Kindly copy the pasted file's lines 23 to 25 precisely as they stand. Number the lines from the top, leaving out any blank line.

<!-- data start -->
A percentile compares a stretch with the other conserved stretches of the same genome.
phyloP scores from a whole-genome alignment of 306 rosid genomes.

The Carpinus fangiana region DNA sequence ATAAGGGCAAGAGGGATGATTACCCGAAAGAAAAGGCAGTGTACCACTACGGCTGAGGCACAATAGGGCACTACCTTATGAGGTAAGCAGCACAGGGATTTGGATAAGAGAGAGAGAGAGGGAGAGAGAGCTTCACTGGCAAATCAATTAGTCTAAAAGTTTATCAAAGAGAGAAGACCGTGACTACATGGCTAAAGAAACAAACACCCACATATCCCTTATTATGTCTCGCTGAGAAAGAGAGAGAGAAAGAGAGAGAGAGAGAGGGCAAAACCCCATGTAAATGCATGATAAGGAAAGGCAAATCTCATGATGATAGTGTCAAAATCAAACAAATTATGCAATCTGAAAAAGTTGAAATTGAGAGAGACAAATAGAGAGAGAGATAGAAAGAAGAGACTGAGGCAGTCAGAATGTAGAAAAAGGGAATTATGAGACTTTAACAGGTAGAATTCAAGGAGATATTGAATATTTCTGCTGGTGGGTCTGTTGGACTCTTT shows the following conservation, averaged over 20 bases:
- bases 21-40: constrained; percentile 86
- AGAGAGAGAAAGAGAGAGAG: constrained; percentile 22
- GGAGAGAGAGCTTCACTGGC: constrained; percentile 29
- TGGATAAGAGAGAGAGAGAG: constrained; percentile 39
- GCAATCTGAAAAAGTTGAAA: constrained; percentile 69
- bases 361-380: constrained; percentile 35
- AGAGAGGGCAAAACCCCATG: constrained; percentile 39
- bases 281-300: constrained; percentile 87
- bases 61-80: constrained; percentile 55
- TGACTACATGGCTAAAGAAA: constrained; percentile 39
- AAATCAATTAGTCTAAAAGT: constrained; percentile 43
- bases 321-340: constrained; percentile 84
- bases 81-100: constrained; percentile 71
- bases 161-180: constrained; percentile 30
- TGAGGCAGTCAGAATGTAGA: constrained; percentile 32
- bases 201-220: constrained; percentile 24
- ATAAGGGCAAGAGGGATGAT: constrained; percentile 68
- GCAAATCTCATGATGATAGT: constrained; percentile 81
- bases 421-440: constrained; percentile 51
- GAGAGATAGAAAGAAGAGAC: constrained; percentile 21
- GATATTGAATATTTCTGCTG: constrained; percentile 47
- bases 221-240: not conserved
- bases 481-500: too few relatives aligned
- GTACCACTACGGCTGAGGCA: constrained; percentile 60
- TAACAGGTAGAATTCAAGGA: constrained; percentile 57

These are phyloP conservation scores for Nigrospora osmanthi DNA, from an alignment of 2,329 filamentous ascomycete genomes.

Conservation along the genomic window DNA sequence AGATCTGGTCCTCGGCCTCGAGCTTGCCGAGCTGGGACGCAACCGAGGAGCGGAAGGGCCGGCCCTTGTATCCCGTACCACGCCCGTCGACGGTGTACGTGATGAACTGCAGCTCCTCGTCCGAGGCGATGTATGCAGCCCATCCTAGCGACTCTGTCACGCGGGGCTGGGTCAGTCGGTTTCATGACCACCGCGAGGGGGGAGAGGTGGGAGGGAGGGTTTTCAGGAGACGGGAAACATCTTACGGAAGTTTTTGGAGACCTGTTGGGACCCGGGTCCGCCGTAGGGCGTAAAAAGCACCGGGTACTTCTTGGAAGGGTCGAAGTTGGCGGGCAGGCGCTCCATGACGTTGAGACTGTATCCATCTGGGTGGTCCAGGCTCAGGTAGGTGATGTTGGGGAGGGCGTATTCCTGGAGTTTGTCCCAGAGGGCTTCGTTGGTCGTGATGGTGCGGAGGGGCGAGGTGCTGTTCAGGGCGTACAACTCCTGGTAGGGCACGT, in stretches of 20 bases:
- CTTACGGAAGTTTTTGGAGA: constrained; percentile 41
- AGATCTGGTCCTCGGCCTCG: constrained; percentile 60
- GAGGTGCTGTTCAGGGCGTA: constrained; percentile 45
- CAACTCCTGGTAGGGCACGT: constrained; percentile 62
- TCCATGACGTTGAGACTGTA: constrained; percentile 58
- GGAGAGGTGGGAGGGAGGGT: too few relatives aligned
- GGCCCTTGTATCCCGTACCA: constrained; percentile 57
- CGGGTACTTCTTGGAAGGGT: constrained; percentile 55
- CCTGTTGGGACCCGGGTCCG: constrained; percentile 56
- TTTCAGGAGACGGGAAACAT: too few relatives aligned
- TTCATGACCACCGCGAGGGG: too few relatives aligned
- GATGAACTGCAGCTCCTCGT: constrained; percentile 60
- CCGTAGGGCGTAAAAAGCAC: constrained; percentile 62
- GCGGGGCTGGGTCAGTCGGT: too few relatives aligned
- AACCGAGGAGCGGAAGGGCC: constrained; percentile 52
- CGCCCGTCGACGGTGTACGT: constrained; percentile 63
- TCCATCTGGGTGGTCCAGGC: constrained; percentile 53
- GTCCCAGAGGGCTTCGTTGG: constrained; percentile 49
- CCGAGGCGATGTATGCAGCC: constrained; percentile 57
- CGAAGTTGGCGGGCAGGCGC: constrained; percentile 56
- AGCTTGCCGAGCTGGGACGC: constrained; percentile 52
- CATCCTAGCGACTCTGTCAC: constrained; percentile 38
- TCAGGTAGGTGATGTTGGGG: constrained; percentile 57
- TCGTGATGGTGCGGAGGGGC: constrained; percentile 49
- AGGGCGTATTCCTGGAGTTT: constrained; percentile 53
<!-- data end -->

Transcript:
- GAGAGATAGAAAGAAGAGAC: constrained; percentile 21
- GATATTGAATATTTCTGCTG: constrained; percentile 47
- bases 221-240: not conserved